Utilities not thrilled with Davis’ energy plan

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Sacramento Bee

Gov. Gray Davis unveiled a multibillion-dollar plan Friday that he claims will rescue debt-ridden utilities with little or no rate increase, but the long-awaited proposal wasn’t immediately embraced by either the Legislature or utility executives.

The goal is to help Southern California Edison and Pacific Gas & Electric Co. avoid bankruptcy and recover up to $13 billion in losses while extracting valuable assets for the state in return. The concept has sparked “aggressive” negotiations, Davis said.

Top officials of the troubled utilities met separately with Davis on Friday to hear details of the proposal. PG&E immediately criticized it as unacceptable and “unfair to shareholders,” while Edison declined comment.

“We are asking the state to simply follow the law, which allows us to recover wholesale power costs incurred for our customers,” PG&E said in a prepared statement. “Any solution must be fair both to shareholders and ratepayers. The governor’s framework does not meet that objective.”

Davis declined to discuss how much money his plan would give the utilities or how much of their multibillion-dollar losses would be borne by shareholders.

The proposal calls for the state to provide a massive cash infusion by buying the utilities’ valuable, revenue-producing transmission lines and by authorizing a portion of existing rates to be used for repaying billions in private bonds that would be sold by PG&E and Edison.

In return, the utilities would drop all lawsuits against the state, provide public easements for 165,000 acres of environmentally sensitive land, get their parent companies to bear some debt-reduction burden, and agree to sell power from their existing California generators in California for 10 years at bargain rates.

“This is a balanced business transaction providing value both for the ratepayers and the utilities,” Davis said of his plan.

“It’s not fair to say, ‘We’re out of money, bail us out.’ We want shared pain and a contribution by all parties.”

Assembly sources familiar with the governor’s rescue proposal said its potential for sparking an additional rate increase depends partly on negotiations by the state to obtain inexpensive, long-term electricity contracts and to secure better rates for alternative energy such as wind or solar.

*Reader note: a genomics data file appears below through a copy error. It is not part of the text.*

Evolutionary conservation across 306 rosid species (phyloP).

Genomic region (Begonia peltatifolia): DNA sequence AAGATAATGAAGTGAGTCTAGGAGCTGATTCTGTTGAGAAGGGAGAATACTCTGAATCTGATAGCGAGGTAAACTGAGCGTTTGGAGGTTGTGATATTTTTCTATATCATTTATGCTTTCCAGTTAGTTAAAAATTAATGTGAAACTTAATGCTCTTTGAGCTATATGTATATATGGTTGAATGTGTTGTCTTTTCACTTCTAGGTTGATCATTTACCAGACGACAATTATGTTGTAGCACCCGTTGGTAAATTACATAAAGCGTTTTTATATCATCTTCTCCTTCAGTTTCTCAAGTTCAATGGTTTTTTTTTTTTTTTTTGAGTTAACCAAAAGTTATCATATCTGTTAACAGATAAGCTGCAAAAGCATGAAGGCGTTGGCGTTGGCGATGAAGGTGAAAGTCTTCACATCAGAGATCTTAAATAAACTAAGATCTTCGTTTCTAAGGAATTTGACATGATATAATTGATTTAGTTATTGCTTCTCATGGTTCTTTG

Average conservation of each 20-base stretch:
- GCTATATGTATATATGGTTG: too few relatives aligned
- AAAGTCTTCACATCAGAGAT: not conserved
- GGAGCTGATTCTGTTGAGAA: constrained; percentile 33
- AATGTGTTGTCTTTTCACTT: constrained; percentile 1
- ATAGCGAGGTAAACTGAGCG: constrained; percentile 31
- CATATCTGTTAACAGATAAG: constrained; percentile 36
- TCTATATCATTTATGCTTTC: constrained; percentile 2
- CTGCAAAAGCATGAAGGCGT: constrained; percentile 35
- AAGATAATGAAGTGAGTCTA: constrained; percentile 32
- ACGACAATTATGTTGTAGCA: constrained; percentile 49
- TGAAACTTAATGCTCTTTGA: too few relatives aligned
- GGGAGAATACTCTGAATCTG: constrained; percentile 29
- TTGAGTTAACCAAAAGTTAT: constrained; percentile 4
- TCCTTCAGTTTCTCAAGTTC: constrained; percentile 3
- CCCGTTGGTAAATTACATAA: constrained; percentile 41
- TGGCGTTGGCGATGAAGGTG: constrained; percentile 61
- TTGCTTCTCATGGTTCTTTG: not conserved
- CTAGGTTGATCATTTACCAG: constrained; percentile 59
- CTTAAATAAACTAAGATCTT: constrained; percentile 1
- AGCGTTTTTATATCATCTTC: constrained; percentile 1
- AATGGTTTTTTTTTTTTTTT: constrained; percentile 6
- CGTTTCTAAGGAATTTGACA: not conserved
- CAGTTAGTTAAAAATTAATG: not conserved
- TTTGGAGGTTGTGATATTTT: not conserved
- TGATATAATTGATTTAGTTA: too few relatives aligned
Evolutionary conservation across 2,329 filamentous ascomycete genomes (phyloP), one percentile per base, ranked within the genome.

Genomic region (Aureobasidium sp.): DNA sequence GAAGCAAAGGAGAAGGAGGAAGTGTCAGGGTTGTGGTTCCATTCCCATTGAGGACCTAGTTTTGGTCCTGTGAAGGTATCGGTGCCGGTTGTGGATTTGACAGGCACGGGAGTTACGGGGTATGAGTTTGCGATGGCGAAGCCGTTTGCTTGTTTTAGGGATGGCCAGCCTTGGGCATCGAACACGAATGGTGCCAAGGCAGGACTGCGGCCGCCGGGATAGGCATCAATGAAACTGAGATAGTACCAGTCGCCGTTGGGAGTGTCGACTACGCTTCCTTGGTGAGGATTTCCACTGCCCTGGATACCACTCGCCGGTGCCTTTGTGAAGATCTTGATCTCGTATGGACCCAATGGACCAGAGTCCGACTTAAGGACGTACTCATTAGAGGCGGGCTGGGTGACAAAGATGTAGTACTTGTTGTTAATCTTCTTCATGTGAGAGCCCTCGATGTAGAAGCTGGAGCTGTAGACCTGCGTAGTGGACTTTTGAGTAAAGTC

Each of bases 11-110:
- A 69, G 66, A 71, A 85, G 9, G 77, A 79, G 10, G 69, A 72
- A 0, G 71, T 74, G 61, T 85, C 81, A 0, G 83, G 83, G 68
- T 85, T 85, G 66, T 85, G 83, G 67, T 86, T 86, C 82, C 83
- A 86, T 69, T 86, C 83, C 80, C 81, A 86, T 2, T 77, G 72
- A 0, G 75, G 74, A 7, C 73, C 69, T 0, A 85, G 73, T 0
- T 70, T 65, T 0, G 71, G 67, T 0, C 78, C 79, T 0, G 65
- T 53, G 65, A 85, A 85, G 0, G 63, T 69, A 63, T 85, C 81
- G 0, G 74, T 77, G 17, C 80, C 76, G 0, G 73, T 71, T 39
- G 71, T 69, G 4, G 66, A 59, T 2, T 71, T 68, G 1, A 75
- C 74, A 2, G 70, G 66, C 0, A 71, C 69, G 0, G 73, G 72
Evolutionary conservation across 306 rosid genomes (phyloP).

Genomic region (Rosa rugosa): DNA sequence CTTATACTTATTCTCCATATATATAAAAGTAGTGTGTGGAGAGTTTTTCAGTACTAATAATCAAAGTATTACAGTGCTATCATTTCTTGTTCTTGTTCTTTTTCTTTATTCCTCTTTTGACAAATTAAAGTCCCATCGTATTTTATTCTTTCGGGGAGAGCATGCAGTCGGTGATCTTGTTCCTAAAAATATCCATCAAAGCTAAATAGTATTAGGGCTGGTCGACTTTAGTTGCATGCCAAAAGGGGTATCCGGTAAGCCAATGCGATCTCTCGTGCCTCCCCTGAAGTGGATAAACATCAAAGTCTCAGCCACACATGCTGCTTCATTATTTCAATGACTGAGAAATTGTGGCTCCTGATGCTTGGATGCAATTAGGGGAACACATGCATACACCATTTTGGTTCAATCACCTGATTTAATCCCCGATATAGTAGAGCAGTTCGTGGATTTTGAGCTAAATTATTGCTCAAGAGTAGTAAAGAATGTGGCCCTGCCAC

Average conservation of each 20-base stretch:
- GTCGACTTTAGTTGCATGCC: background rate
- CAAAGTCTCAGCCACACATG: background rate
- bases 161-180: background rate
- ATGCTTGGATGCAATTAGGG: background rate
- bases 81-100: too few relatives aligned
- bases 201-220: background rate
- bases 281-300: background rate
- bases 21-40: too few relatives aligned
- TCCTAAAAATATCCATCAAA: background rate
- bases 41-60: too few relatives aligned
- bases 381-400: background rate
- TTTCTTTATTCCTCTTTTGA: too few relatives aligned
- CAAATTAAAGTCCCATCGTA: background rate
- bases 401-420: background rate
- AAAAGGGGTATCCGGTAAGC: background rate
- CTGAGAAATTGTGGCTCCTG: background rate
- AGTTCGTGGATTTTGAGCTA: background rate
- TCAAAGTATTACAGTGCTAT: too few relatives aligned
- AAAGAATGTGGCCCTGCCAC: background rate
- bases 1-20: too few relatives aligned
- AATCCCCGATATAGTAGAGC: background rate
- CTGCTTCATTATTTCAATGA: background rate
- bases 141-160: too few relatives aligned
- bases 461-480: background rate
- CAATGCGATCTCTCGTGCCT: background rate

Under a worst-case scenario, the rescue plan would lead to monthly rate increases of $2.50 to $5 per household within the two districts, sources said.

No specific price for the 32,000 miles of utility transmission lines has been negotiated, but the Assembly’s Democratic Caucus has used a figure of about $7 billion – more than twice the book value – for discussion purposes.

The governor declined Friday to discuss two key issues: How much burden the utilities’ shareholders would bear in reducing the multibillion-dollar losses and whether generators would be asked to forgive some of the debt.

For the utilities, there are several reasons for caution or opposition: They believe they are legally entitled to recover from ratepayers the billions lost when wholesale prices skyrocketed and the state balked at rate hikes.

Also, the two utilities have expressed reservations about giving up transmission lines that could produce revenue for decades to come. PG&E has consistently rejected the concept, while Edison has not closed the door.

Another major utility, San Diego Gas & Electric Co., also has been discussing the concept with Davis.

Douglas Heller, of the Foundation for Taxpayer and Consumer Rights, slammed the rescue plan as a “utility bailout.”

“We’re very concerned this (rescue) would come at an extreme and unnecessarily high price,” Heller said. “It would buy assets at much more than they’re worth.”

But Lenny Goldberg of The Utility Reform Network was less critical, saying that obtaining land easements and transmission lines make sense. Key rate and other issues remain unresolved, he said.

“The framework is workable, but there are a lot of questions,” Goldberg said.

While Assembly Democrats voted Thursday night to support the governor’s proposal, Senate Democratic leaders were non-committal, saying they need to see more details.

“I didn’t hear anything that caused me to reach for my Rolaids,” said Sen. Debra Bowen, D-Marina Del Rey, who chairs the Senate energy committee. “It seems in line with the nature of the discussions that have been taking place. And it puts all the pieces together for the first time – and I think that’s good.”

Republican legislators say they largely have been left in the dark by Davis.

“Gov. Davis has effectively slammed the door on the face of the 10 million Californians represented by Republicans,” said Assemblyman John Campbell, R-Irvine.

Assembly Speaker Robert M. Hertzberg, D-Van Nuys, said the state can’t continue to live under the threat of rolling blackouts.

“The state purchase of transmission lines – at the right price and under the right terms – and the other elements of the governor’s plan will restore a measure of control to a system that is out of control,” he said.

Jan Smutny-Jones of the Independent Energy Producers, a wholesalers’ group, said time is running out on a solution to the utilities’ problems.

“It’s got to be fixed within the next week,” he said.

Edison and PG&E already have defaulted on hundreds of millions worth of bills to bondholders and wholesale generators. They face another $1 billion or so in payments by early March.

“Bondholders and generators need to know specifically whether they’re going to be paid,” said Gary Ackerman of the Western Power Trading Forum, an association of wholesalers.

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